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Contractor Gets Jail For Construction Fraud

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Keith Alexander (credit: Tarrant County Criminal District Attorney's Office)

Keith Alexander (credit: Tarrant County Criminal District Attorney’s Office)

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FORT WORTH (CBSDFW.COM) - A jury in Tarrant County last week sentenced a general contractor to three years in prison and a maximum $10,000 fine for committing construction fraud. This is believed to be the first time that such a case has reached a jury in Tarrant County.

Keith Baxter Alexander was found guilty of falsifying payment applications and cheating sub-contractors out of thousands of dollars.

The 54-year-old contractor was hired in 2006 to oversee construction at a Fort Worth car dealership. Prosecutors said that Alexander submitted payment applications to the dealership’s owner each month, claiming that he had been paying sub-contractors to complete various jobs related to the construction project. However, those sub-contractors were not being paid in full, or at all.

The dealership’s owner realized what was happening when a sub-contractor approached him seeking payment of about $100,000.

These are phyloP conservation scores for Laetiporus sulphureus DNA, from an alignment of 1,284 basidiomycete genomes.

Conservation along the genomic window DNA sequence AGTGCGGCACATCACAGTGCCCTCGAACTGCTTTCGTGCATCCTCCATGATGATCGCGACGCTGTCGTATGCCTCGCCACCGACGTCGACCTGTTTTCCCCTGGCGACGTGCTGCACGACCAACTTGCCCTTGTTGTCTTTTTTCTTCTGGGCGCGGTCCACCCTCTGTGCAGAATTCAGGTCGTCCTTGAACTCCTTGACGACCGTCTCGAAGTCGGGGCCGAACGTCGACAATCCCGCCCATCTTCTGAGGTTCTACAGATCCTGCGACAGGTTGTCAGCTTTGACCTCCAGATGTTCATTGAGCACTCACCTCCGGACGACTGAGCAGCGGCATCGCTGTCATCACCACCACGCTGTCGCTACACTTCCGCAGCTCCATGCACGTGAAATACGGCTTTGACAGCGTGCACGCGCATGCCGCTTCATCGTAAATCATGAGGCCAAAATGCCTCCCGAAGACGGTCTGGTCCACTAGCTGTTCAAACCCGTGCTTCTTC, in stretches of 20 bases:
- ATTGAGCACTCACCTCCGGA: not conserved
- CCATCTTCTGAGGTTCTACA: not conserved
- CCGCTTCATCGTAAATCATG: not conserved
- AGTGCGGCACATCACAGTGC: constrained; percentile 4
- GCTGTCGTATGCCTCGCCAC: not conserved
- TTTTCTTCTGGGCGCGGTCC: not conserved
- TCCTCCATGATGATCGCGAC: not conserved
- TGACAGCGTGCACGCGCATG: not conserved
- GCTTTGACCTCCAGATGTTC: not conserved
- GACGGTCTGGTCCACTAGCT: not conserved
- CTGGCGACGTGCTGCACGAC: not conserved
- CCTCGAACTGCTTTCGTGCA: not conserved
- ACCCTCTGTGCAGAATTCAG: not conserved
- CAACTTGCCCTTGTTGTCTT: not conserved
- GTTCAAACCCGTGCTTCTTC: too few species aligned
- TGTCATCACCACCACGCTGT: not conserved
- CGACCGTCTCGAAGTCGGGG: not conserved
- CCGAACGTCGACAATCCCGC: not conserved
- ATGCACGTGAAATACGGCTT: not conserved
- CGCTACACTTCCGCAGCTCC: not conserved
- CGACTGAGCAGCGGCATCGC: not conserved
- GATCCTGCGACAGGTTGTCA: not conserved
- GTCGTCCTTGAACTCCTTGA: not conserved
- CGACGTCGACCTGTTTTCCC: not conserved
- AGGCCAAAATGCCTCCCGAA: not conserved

According to prosecutors, this was not the first time that Alexander has cheated sub-contractors out of payment. Several lawsuits have been filed against him by sub-contractors attempting to recover their losses. Each time, Alexander files for bankruptcy to avoid paying and then starts another construction company.

Prosecutors noted that Alexander did the same thing in this instance, filing for bankruptcy after the car dealership job and continuing to work under a new company name. “We are tired of seeing the little guys left holding the bag,” said Tarrant County District Attorney Joe Shannon.

A release sent out by the Tarrant County District Attorney’s Office called the construction industry “fraught with fraud,” noting that it is common to hear about contractors falsifying payment applications, billing for unpaid work, manipulating change orders or stealing materials.

These are all illegal practices, but most cases are settled with plea agreements. They rarely lead to prison time.

“These types of cases happen all over Texas,” said prosecutor Sid Mody, “but we are lucky in Tarrant County in that we have the ability to stop individuals like Keith Alexander.”

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